LJC Valedictorian Class of 2020


        The President, Principal, Vice-principals, Special guests, Distinguished Staff, Parents of the Pride, Virtual attendees, fellow graduands, Ladies and gentlemen. This afternoon, the college unveils a set of young men and women poised to take charge. It is my esteemed pleasure, on behalf of the class of 2020, to deliver this valedictory speech.
Our class bears a unique story. The first and last of our six years were marked by unprecedented occurrences: the Ebola virus and the Corona virus. These viruses acted as tumors in our society. They battled, unsuccessfully, against the dreams, aspirations, desires and already-made plans of our class. To honor our hard-won fight, we present to you, “The Virus”.
C: Story story!
R: Story!
C: Once upon a time!
R: Time time!
Man at inception came to recognize that he nurtured ambitions. He nurtured interests, passions and desires. Most significantly, these ambitions came in uncontrollable varieties. Man understood that a jack of all trades mastered none; therefore, he made attempts to channel his energy into singular fields. Unfortunately, all his attempts were to no avail. Why? The variety of budding ambitions made choice-making near impossible. This inability to select from alternatives, he called “The Virus”. To solve this problem of indecision, he created institutions called “schools”. These “schools” would administer vaccines for the virus ultimately aimed at helping him harness his potential. It was for this very reason that yet another set of children braved through those gates six years ago.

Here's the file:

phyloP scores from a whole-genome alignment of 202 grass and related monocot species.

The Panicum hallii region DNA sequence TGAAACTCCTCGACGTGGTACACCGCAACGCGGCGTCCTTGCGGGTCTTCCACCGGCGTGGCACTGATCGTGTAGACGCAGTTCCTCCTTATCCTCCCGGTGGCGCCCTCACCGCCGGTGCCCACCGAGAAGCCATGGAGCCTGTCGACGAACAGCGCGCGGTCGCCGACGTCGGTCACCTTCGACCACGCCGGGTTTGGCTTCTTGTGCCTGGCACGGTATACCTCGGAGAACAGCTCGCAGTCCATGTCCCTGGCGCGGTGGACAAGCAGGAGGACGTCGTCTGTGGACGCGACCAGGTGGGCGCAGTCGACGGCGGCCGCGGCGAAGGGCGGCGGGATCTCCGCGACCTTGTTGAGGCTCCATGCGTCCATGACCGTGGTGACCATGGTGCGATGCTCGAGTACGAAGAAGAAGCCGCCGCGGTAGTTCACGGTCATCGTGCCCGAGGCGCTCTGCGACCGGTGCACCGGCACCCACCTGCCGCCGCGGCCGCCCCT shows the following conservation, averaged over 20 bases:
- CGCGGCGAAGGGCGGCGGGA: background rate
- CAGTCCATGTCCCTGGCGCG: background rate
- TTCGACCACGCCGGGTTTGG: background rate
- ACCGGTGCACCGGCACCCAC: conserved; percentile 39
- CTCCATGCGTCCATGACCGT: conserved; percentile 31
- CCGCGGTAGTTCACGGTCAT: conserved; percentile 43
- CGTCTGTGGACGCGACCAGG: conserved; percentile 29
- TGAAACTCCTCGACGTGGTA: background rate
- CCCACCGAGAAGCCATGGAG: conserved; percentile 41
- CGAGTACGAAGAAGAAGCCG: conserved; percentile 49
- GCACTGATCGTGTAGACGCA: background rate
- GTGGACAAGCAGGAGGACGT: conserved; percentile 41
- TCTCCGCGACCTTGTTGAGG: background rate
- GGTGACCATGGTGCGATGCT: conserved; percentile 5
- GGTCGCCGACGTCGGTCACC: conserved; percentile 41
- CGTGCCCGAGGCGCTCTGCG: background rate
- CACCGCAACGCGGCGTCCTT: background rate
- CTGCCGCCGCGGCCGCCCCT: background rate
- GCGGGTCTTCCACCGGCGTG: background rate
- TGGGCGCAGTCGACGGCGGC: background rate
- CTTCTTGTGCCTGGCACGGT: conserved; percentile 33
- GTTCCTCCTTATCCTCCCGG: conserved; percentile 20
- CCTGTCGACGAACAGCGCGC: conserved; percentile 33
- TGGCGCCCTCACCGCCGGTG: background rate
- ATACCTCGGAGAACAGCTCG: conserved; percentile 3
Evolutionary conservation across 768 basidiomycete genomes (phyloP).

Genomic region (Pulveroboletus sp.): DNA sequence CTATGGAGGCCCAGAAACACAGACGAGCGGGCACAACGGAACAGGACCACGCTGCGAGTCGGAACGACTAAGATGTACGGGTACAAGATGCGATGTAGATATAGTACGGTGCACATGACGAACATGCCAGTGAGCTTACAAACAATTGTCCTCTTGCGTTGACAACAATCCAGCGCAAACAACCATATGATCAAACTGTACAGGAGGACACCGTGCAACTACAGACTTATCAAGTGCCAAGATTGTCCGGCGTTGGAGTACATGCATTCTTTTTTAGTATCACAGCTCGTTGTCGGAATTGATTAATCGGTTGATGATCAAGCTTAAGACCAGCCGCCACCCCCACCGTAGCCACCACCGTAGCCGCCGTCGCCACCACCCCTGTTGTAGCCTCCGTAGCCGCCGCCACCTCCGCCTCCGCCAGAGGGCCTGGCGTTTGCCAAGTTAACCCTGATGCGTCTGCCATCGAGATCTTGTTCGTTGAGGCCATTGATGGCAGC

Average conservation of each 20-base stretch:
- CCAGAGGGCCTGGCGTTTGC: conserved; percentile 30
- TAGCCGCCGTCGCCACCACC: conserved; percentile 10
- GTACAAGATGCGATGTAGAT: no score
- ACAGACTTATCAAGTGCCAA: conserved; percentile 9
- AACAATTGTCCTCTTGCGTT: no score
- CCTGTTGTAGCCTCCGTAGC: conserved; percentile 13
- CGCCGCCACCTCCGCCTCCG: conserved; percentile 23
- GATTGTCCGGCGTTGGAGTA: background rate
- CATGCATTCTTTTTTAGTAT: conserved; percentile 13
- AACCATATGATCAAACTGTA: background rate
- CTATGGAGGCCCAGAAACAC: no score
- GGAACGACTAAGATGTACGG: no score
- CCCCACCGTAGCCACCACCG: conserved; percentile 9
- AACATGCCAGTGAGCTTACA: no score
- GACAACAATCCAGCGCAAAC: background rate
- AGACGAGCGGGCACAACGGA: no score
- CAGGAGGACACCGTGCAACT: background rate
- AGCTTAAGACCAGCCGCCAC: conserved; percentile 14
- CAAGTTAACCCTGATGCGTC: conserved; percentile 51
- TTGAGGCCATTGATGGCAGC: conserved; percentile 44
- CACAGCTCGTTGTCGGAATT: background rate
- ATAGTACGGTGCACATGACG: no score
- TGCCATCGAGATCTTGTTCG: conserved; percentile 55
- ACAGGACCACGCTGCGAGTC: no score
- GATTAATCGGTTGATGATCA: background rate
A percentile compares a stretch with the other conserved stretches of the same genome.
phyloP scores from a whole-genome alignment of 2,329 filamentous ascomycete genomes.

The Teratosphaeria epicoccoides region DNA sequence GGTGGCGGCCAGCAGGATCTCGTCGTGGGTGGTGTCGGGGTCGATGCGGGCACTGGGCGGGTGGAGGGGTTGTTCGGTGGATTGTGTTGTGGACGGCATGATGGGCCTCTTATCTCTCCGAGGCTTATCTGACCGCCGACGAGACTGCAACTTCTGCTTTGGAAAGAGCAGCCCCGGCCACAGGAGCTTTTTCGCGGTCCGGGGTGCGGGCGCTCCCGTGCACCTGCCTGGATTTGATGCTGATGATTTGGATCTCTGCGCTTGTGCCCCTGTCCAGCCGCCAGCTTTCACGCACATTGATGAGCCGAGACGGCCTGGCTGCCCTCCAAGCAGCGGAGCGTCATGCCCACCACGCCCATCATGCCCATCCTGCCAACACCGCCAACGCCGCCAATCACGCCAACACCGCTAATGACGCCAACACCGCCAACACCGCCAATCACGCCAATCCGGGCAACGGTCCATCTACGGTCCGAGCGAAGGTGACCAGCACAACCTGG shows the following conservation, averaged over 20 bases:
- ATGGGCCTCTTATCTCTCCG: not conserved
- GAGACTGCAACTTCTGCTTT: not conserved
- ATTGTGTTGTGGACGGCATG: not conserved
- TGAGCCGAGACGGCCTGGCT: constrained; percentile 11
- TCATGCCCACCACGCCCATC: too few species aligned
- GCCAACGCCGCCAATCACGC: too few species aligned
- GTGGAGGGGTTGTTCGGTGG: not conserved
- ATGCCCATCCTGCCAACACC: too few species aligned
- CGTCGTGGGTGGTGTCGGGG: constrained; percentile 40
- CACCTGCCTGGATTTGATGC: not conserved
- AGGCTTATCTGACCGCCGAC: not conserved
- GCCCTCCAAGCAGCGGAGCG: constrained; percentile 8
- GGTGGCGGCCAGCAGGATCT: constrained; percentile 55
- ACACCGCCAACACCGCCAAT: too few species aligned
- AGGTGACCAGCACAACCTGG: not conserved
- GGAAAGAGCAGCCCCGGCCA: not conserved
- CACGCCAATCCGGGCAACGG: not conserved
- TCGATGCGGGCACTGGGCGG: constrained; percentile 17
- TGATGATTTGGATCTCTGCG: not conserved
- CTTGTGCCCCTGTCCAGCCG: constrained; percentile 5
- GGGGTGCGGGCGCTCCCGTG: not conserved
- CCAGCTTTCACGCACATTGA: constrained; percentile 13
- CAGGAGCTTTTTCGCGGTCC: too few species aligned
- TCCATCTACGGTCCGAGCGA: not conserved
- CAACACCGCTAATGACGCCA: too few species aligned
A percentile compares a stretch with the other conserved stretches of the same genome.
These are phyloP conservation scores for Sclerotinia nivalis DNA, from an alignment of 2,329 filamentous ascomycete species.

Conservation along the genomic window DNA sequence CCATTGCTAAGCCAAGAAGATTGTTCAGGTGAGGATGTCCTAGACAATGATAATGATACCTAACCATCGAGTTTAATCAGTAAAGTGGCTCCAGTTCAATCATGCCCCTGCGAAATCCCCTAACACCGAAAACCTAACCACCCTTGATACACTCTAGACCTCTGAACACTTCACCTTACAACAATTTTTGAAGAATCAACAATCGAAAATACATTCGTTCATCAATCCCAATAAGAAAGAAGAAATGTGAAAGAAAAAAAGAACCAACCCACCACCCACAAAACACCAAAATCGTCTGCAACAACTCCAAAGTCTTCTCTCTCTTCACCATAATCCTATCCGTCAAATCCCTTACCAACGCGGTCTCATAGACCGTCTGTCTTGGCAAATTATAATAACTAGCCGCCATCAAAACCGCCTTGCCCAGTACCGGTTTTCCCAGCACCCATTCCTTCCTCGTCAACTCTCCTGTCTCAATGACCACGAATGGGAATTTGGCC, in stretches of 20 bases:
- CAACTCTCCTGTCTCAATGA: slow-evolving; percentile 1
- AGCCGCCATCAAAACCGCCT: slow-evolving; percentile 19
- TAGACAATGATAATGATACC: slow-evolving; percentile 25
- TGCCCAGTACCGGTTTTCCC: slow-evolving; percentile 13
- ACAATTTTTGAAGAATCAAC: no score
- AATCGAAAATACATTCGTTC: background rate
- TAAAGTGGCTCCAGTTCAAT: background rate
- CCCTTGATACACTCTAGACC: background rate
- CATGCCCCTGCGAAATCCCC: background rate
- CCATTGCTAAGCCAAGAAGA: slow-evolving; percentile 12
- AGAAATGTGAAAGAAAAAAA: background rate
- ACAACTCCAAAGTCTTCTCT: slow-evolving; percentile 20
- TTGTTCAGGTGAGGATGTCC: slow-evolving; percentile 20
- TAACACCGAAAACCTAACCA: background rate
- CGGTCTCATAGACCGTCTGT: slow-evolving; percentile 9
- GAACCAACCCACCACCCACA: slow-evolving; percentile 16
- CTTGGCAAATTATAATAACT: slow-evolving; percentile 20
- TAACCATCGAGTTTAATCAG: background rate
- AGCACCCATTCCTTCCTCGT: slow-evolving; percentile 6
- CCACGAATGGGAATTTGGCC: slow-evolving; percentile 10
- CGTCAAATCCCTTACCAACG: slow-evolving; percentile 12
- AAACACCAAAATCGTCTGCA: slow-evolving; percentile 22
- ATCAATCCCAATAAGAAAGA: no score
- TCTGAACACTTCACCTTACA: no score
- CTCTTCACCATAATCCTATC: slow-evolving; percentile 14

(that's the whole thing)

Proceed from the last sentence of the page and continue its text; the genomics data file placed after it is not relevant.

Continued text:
Our class bore three peculiar strains of the virus. The first of us hadn’t engaged with the society enough to develop interests and ambitions. The second strain had engaged in activities such as ballet, singing and science, but just couldn’t identify a clear-cut area of interest. And the last of us had already-groomed interests but just needed guidance to actualize our ambitions. Our vaccine came in the form of Jesuit education.
The doctors of this school administer vaccines collectively but make sure to pay attention to individual needs. Our collective treatment came as we shared a living space, a learning space and a religious space. These three facets: habitation, education and religion, were the foundations on which this community of friends was built.